In the global online travel market, online travel agencies definitely play second fiddle to supplier websites, says PhoCusWright research. Yet growth-seeking OTAs need not despair: as individual online travel markets mature, so does the online travel share booked via intermediaries, according to PhoCusWright's Global Online Travel Overview Second Edition.
Bookings via online travel agencies comprise just 37 percent of global online travel sales, versus 63 percent for suppliers, PhoCusWright says. The channel mix is not expected to change through 2010, although supplier websites, which represented two thirds of the global market in 2008, lost share during the global recession.
Online travel agency share is highest in the two largest online travel regions – the U.S. (41 percent) and Europe (37 percent). In contrast, younger, emerging travel markets tend to be more supplier-centric, with supplier-direct air bookings often dominating the online channel. OTAs represent less than 30 percent of online sales in the Asia Pacific and Latin American regions, PhoCusWright reports.
"Online travel agencies tend to benefit from high fragmentation and strong competition among travel suppliers," says Lorraine Sileo, vice president, research. "India is a great example. With a high number of brands competing in the domestic and international markets, New Delhi's MakeMyTrip had one of the most successful IPOs of 2010."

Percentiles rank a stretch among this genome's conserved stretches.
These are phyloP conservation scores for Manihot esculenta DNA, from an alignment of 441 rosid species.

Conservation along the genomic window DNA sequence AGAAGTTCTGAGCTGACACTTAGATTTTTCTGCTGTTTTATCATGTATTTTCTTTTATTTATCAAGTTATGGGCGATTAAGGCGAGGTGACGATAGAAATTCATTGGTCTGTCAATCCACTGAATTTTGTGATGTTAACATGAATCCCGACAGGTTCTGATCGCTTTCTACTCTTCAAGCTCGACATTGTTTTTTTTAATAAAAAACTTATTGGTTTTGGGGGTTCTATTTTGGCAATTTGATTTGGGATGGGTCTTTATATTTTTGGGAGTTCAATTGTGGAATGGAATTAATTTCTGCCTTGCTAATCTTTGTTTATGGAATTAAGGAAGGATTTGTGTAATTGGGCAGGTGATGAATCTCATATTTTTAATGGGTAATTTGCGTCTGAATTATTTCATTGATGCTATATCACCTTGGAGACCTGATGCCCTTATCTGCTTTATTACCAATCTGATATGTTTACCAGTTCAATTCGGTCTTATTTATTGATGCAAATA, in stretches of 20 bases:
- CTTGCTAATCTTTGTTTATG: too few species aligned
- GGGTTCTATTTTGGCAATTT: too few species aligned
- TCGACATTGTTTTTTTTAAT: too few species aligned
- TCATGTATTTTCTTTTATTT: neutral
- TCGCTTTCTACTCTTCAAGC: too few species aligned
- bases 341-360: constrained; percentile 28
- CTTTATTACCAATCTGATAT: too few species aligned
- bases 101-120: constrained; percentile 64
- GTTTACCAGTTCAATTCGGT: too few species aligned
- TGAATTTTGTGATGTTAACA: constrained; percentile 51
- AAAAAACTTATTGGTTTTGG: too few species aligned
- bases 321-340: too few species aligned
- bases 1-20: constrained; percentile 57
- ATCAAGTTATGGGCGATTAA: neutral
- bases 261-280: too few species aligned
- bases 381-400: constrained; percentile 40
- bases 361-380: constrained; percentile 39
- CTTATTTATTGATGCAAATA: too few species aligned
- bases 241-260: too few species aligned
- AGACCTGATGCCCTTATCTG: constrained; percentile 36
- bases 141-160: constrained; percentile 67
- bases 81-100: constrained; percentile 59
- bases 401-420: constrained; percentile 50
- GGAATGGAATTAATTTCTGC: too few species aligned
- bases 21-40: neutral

“Online travel agencies are growing rapidly in the Asia Pacific and Latin American regions, while growth in the U.S. and Europe has leveled off. Once online travel markets mature, there is little change in the percentage of bookings generated from the supplier-direct channel versus OTAs.”
PhoCusWright's Global Online Travel Overview Second Edition compares online travel bookings in four regions: Europe, the U.S., Asia Pacific and Latin America. The report features market sizing and growth forecasts through 2012 for the total travel market and the online leisure/unmanaged business category.
Despite cultural and technological challenges, more and more consumers prefer to book online and seek the opportunity to do so, PhoCusWright says.